Tagsmart was here: Sculpture in the City 2017

Every year contemporary sculptures by internationally renowned artists are taken out of their natural habitat and placed in surprising corners of London’s financial district, Square Mile. With this year being the largest to date, with 16 artworks taking up residence amongst some of London’s most famous buildings, our team had a little wander around the city and picked our favourite pieces.

Nathaniel Rackowe’s Black Shed Expanded at Bury Court 


This piece, which recently featured at Parasol Unit Foundation for Contemporary Art, is a large-scale urban shed structure, seemingly mid-explosions upside-down, exposing its illuminated interior. It stands out amongst the London skyscrapers which surround it, the force of the light emanating from within, it seems to be ripping it apart. This work is in line with Rackowe’s usual practice, combining light and movement with urban infrastructure and industrial products. 

Gavin Turk’s Ajar at the St. Botolph-without-Bishopsgate Gardens 


This random open doorframe in the middle of a park has been left on display from last year’s Sculpture in the City and is rather intriguing. Why a door frame in an open space? Is it opening or closing? Do we walk through the door frame? Why is the handle so low down? Why has it been left open? Is it a portal through time? The door leads to never-ending questions and possibilities, and yet, it also leads to nothing. It is a playful homage to William Blake’s famous doors of perception as we are invited to walk through Turk’s door into the enchanting realms of the imagination and beyond. So, if you need a time out of the office head down to Bishopsgate!

Kevin Killen’s Tipping Point at The Leadenhall Building


Using the city streets to guide him, Killen has mapped out the urban landscape of Belfast with a series of light arrangements. The artist captures accidental, unexpected, spontaneous and playful fleeting moments of movement with his camera. He then deconstructs and visualises these images with the use of neon lights. The intricacy and experimentation of his work are highly impressive. When looking at this colourful installation, you would never guess that such thought has gone into its creation, would you? His translation of urban settings into kinetic light pulses is just beautiful!

Damien Hirst’s Temple in Cullum Street 


The anatomical model of a male torso, with the musculature and organs exposed, stands 21-feet high near one of London’s oldest markets, Leadenhall Market. This piece, made in 2008, is reminiscent of many other Hirst sculptures, such as The Virgin Mother, which was one of the largest bronze statues in the world at the time. The famed artist’s obsession with anatomy and death is clear throughout his work, whether with people or animals. Standing under this sculpture, you come to realise that we are human and beneath our skin, these organs reverberate keeping us alive. Quite scary!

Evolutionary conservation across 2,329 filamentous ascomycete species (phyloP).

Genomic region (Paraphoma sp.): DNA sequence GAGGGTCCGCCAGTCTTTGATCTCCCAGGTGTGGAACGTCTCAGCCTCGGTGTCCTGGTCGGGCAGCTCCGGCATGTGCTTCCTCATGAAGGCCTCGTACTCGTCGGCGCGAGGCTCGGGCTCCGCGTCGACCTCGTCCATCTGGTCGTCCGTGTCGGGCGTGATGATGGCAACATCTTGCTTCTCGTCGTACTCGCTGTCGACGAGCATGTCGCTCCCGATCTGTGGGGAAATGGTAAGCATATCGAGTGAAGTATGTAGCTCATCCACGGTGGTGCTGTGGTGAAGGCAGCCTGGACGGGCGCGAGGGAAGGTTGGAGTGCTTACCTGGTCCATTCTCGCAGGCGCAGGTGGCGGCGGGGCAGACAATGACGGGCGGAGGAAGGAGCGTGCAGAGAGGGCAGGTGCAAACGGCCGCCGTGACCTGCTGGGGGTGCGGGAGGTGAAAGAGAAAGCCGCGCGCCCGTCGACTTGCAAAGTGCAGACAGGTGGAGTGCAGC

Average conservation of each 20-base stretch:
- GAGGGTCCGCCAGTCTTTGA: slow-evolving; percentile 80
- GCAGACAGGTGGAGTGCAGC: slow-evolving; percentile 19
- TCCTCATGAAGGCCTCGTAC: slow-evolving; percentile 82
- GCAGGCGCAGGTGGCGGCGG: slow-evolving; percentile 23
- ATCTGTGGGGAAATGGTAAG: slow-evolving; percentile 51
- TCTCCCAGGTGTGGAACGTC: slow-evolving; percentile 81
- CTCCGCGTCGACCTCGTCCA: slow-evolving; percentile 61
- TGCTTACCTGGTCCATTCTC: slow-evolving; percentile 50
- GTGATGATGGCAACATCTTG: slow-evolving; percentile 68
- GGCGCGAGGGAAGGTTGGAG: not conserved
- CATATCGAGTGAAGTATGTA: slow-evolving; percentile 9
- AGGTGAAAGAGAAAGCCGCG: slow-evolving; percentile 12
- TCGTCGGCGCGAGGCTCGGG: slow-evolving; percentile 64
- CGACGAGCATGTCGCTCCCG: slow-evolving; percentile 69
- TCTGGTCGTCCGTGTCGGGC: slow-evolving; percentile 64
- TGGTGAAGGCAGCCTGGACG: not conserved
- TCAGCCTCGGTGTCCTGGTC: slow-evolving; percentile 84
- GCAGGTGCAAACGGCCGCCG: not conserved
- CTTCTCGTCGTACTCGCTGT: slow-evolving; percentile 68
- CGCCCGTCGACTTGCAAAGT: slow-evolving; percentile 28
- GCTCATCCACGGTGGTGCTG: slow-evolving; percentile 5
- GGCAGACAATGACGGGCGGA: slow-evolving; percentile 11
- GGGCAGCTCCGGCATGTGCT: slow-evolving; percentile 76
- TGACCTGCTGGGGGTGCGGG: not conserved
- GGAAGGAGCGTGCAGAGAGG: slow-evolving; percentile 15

Karen Tang’s Synapsid at Fenchurch Street Station


Reminiscent of a mutated, radioactive monster, this piece is rather playful and interactive. But what is it actually? An alien, some animal form, a monster? The neon greens and blobby segments evoke some kind of sci-fi evasion where extraterrestrials descend from space and rampage through London’s city centre. Tang’s works often reference science, sci-fi, architecture and city life.

A Shelter For A Memory

The London Festival of Architecture is Europe’s biggest annual architecture festival, and returns to the city this month with hundreds of events exploring ‘memory’. To celebrate the event, we dug into our own memory and recalled five impressive artworks that explore the ideas of shelter and remembrance.

Rachel Whiteread’s Ghost (1990)


Ghost, Rachel Whiteread’s breakthrough piece, is a plaster cast of a living room, modelled on a typical Victorian terraced house in north London, similar to the one in which the artist grew up. In its melancholic beauty, Ghost is a resonant monument both to the individuals who once occupied this room and to our collective memories of home.

Grayson Perry’s A House for Essex (2015)


Grayson Perry’s first building, a striking ‘secular chapel’ filled with his artwork, opened only for a limited period. Perry has described the building as the ‘Taj Mahal on the river Stour’ because it tells the (fictional) story of a local woman, Julie, whose husband had the house built as a shrine on her death.

Roy Lichtenstein’s House III (1997)


Among Pop icon, Roy Lichtenstein’s last subjects was the image of the suburban American home. The smaller-than-life sculpture House III evolved from Lichtenstein’s large-scale interior paintings of the early 1990s and from work that revived his interest in playing with perspective. Exploring inverted perspective and symbolically complex messages of housing and shelter, the corner of the piece appears to project forward toward the viewer. However, by walking around the work one sees that the corner actually recedes and that the eye has been fooled.

Tracey Emin’s Everybody I Ever Slept with 1963-1995 (1995)


Also known as The Tent, the artwork was a tent with the appliquéd names of, literally, everyone Tracey Emin had ever slept with, but not necessarily in the sexual sense. It achieved iconic status, was owned by Charles Saatchi and was destroyed in the 2004 Momart London warehouse fire. Emin has refused to re-create it.

José Bechara’s A Casa (2002)


Exploring the concept of shelter and the familiar notion of housing, José Bechara establishes physical, metaphysical and visual relations to the habitat, creating poetic connections with the interior and the exterior of this place. By reorganising the space with a rigorous method, the artist uses everyday objects as geometric forms and inverts the idea of the shelter by putting objects that relate to the human presence outside of the house.